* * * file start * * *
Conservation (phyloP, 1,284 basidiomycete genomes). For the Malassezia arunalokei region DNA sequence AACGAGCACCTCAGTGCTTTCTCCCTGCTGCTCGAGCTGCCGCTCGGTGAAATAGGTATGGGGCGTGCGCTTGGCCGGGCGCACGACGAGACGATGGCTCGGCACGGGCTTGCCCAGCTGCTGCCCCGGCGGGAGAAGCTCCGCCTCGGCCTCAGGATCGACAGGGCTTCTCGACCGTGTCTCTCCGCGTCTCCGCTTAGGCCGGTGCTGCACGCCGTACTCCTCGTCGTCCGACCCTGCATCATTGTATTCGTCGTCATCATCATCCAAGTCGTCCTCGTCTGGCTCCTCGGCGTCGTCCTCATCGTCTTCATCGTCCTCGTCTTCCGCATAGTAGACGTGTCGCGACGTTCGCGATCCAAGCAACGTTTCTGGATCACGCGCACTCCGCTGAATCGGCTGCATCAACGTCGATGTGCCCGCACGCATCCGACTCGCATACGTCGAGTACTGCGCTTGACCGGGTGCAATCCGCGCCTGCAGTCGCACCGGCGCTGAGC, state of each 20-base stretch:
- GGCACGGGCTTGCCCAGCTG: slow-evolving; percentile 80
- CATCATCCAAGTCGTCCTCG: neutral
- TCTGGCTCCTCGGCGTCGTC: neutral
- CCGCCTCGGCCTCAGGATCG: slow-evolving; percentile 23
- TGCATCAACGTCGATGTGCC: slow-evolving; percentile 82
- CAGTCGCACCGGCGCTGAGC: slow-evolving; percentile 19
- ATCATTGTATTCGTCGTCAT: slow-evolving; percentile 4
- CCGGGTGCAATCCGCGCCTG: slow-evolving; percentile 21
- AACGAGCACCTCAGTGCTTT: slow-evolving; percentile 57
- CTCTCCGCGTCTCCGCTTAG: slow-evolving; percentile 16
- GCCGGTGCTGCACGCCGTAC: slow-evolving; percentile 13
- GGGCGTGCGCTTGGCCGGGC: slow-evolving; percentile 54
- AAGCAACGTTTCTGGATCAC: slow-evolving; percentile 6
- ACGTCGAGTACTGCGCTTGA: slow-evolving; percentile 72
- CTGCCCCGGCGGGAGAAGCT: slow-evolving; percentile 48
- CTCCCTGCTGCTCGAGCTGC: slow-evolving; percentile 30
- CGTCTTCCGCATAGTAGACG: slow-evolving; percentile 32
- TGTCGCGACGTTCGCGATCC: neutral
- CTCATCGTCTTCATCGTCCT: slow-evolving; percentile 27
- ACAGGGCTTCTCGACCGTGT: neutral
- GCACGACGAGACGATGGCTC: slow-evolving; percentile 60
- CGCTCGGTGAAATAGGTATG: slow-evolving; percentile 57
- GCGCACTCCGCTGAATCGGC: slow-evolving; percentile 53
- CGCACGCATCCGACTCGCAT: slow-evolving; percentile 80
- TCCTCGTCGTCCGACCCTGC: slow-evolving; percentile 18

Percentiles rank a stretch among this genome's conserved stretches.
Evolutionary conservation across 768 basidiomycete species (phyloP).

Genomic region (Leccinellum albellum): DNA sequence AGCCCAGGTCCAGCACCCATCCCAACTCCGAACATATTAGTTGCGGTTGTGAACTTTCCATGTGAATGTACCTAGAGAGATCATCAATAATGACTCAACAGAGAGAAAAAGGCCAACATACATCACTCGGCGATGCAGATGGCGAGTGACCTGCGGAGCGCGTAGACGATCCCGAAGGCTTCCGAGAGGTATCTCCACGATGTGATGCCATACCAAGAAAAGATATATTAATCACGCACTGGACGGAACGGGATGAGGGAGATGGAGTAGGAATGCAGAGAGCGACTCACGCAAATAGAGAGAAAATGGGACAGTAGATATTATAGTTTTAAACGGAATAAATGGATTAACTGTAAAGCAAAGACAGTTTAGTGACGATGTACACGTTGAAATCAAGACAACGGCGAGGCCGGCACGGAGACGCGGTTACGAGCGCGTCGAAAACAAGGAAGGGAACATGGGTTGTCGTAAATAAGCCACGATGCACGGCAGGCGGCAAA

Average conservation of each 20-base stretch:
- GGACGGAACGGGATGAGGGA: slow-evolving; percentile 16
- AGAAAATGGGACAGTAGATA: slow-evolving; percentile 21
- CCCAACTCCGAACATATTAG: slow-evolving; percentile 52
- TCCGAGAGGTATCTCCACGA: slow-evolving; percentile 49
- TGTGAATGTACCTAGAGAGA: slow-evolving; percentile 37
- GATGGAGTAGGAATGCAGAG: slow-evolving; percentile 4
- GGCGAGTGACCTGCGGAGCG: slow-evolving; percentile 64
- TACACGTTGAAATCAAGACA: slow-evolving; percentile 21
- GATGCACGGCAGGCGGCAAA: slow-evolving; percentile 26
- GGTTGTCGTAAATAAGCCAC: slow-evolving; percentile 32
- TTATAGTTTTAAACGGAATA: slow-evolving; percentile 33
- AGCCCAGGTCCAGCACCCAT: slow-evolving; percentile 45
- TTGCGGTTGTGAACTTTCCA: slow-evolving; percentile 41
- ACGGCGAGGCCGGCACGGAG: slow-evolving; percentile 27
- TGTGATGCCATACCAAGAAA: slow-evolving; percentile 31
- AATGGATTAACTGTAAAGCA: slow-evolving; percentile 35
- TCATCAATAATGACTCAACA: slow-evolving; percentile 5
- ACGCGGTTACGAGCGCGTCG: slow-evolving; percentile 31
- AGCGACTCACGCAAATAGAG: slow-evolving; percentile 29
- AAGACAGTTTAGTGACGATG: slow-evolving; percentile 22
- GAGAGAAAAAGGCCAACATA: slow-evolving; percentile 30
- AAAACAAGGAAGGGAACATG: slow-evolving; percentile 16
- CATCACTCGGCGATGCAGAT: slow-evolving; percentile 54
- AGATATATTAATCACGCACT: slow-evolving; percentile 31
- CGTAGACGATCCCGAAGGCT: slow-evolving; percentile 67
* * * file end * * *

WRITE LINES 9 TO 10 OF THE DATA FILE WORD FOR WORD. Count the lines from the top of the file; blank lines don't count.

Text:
- CCGGGTGCAATCCGCGCCTG: slow-evolving; percentile 21
- AACGAGCACCTCAGTGCTTT: slow-evolving; percentile 57